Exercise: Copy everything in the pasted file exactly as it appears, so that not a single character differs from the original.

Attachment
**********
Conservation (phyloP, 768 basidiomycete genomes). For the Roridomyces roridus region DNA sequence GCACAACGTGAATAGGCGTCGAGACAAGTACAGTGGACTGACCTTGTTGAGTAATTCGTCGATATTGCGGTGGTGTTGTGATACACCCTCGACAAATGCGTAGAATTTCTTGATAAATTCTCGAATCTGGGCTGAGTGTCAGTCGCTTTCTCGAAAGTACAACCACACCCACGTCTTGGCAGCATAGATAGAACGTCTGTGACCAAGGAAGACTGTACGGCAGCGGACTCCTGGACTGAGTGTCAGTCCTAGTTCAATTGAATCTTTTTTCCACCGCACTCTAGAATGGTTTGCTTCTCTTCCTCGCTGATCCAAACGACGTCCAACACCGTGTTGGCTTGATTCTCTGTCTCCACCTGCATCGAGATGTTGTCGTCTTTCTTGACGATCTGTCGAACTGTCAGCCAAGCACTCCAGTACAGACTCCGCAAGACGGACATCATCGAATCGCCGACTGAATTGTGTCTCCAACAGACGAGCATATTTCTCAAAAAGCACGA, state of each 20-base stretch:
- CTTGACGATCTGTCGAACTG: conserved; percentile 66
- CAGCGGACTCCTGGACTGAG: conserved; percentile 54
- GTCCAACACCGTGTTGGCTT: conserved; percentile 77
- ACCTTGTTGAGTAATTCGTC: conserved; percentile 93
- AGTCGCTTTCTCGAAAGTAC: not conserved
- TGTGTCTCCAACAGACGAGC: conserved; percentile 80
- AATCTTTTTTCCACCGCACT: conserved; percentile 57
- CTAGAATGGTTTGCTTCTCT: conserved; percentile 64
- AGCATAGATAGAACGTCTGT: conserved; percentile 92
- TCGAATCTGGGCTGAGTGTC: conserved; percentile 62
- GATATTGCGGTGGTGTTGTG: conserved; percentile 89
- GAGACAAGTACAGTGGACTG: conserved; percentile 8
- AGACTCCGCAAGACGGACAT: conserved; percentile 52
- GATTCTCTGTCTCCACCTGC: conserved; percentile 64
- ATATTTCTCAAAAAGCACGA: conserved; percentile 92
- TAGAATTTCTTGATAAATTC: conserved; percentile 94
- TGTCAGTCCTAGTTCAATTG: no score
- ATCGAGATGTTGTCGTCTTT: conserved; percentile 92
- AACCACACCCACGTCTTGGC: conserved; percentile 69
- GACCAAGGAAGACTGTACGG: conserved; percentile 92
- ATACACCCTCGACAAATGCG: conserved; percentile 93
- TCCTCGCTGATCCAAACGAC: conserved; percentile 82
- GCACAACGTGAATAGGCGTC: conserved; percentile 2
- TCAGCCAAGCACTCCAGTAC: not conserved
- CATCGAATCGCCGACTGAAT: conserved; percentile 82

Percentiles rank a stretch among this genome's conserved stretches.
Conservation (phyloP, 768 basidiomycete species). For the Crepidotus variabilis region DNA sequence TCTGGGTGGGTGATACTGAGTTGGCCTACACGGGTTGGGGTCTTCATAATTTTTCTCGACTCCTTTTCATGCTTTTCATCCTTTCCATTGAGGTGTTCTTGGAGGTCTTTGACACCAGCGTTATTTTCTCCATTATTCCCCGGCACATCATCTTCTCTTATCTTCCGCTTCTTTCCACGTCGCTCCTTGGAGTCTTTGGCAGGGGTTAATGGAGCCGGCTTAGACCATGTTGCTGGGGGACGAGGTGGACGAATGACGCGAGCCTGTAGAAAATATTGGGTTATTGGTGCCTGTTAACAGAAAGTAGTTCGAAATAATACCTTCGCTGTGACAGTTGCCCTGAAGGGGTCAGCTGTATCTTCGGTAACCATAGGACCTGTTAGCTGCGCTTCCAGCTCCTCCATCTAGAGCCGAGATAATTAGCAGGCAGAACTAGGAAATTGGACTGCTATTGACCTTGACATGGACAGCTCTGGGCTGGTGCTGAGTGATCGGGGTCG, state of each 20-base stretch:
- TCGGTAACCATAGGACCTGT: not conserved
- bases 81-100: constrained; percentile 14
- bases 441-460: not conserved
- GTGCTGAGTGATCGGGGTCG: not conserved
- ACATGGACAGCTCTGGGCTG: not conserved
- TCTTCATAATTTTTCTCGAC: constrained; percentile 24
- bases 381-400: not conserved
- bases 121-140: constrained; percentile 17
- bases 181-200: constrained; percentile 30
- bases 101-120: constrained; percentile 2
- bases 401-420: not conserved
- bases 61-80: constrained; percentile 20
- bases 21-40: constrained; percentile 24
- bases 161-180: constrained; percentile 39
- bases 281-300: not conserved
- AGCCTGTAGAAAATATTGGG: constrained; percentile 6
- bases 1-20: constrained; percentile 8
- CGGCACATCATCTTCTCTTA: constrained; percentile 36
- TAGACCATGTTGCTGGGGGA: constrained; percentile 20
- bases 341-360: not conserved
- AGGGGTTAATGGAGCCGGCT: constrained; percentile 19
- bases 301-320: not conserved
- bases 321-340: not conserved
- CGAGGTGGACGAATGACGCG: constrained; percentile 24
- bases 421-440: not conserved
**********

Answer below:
Conservation (phyloP, 768 basidiomycete genomes). For the Roridomyces roridus region DNA sequence GCACAACGTGAATAGGCGTCGAGACAAGTACAGTGGACTGACCTTGTTGAGTAATTCGTCGATATTGCGGTGGTGTTGTGATACACCCTCGACAAATGCGTAGAATTTCTTGATAAATTCTCGAATCTGGGCTGAGTGTCAGTCGCTTTCTCGAAAGTACAACCACACCCACGTCTTGGCAGCATAGATAGAACGTCTGTGACCAAGGAAGACTGTACGGCAGCGGACTCCTGGACTGAGTGTCAGTCCTAGTTCAATTGAATCTTTTTTCCACCGCACTCTAGAATGGTTTGCTTCTCTTCCTCGCTGATCCAAACGACGTCCAACACCGTGTTGGCTTGATTCTCTGTCTCCACCTGCATCGAGATGTTGTCGTCTTTCTTGACGATCTGTCGAACTGTCAGCCAAGCACTCCAGTACAGACTCCGCAAGACGGACATCATCGAATCGCCGACTGAATTGTGTCTCCAACAGACGAGCATATTTCTCAAAAAGCACGA, state of each 20-base stretch:
- CTTGACGATCTGTCGAACTG: conserved; percentile 66
- CAGCGGACTCCTGGACTGAG: conserved; percentile 54
- GTCCAACACCGTGTTGGCTT: conserved; percentile 77
- ACCTTGTTGAGTAATTCGTC: conserved; percentile 93
- AGTCGCTTTCTCGAAAGTAC: not conserved
- TGTGTCTCCAACAGACGAGC: conserved; percentile 80
- AATCTTTTTTCCACCGCACT: conserved; percentile 57
- CTAGAATGGTTTGCTTCTCT: conserved; percentile 64
- AGCATAGATAGAACGTCTGT: conserved; percentile 92
- TCGAATCTGGGCTGAGTGTC: conserved; percentile 62
- GATATTGCGGTGGTGTTGTG: conserved; percentile 89
- GAGACAAGTACAGTGGACTG: conserved; percentile 8
- AGACTCCGCAAGACGGACAT: conserved; percentile 52
- GATTCTCTGTCTCCACCTGC: conserved; percentile 64
- ATATTTCTCAAAAAGCACGA: conserved; percentile 92
- TAGAATTTCTTGATAAATTC: conserved; percentile 94
- TGTCAGTCCTAGTTCAATTG: no score
- ATCGAGATGTTGTCGTCTTT: conserved; percentile 92
- AACCACACCCACGTCTTGGC: conserved; percentile 69
- GACCAAGGAAGACTGTACGG: conserved; percentile 92
- ATACACCCTCGACAAATGCG: conserved; percentile 93
- TCCTCGCTGATCCAAACGAC: conserved; percentile 82
- GCACAACGTGAATAGGCGTC: conserved; percentile 2
- TCAGCCAAGCACTCCAGTAC: not conserved
- CATCGAATCGCCGACTGAAT: conserved; percentile 82

Percentiles rank a stretch among this genome's conserved stretches.
Conservation (phyloP, 768 basidiomycete species). For the Crepidotus variabilis region DNA sequence TCTGGGTGGGTGATACTGAGTTGGCCTACACGGGTTGGGGTCTTCATAATTTTTCTCGACTCCTTTTCATGCTTTTCATCCTTTCCATTGAGGTGTTCTTGGAGGTCTTTGACACCAGCGTTATTTTCTCCATTATTCCCCGGCACATCATCTTCTCTTATCTTCCGCTTCTTTCCACGTCGCTCCTTGGAGTCTTTGGCAGGGGTTAATGGAGCCGGCTTAGACCATGTTGCTGGGGGACGAGGTGGACGAATGACGCGAGCCTGTAGAAAATATTGGGTTATTGGTGCCTGTTAACAGAAAGTAGTTCGAAATAATACCTTCGCTGTGACAGTTGCCCTGAAGGGGTCAGCTGTATCTTCGGTAACCATAGGACCTGTTAGCTGCGCTTCCAGCTCCTCCATCTAGAGCCGAGATAATTAGCAGGCAGAACTAGGAAATTGGACTGCTATTGACCTTGACATGGACAGCTCTGGGCTGGTGCTGAGTGATCGGGGTCG, state of each 20-base stretch:
- TCGGTAACCATAGGACCTGT: not conserved
- bases 81-100: constrained; percentile 14
- bases 441-460: not conserved
- GTGCTGAGTGATCGGGGTCG: not conserved
- ACATGGACAGCTCTGGGCTG: not conserved
- TCTTCATAATTTTTCTCGAC: constrained; percentile 24
- bases 381-400: not conserved
- bases 121-140: constrained; percentile 17
- bases 181-200: constrained; percentile 30
- bases 101-120: constrained; percentile 2
- bases 401-420: not conserved
- bases 61-80: constrained; percentile 20
- bases 21-40: constrained; percentile 24
- bases 161-180: constrained; percentile 39
- bases 281-300: not conserved
- AGCCTGTAGAAAATATTGGG: constrained; percentile 6
- bases 1-20: constrained; percentile 8
- CGGCACATCATCTTCTCTTA: constrained; percentile 36
- TAGACCATGTTGCTGGGGGA: constrained; percentile 20
- bases 341-360: not conserved
- AGGGGTTAATGGAGCCGGCT: constrained; percentile 19
- bases 301-320: not conserved
- bases 321-340: not conserved
- CGAGGTGGACGAATGACGCG: constrained; percentile 24
- bases 421-440: not conserved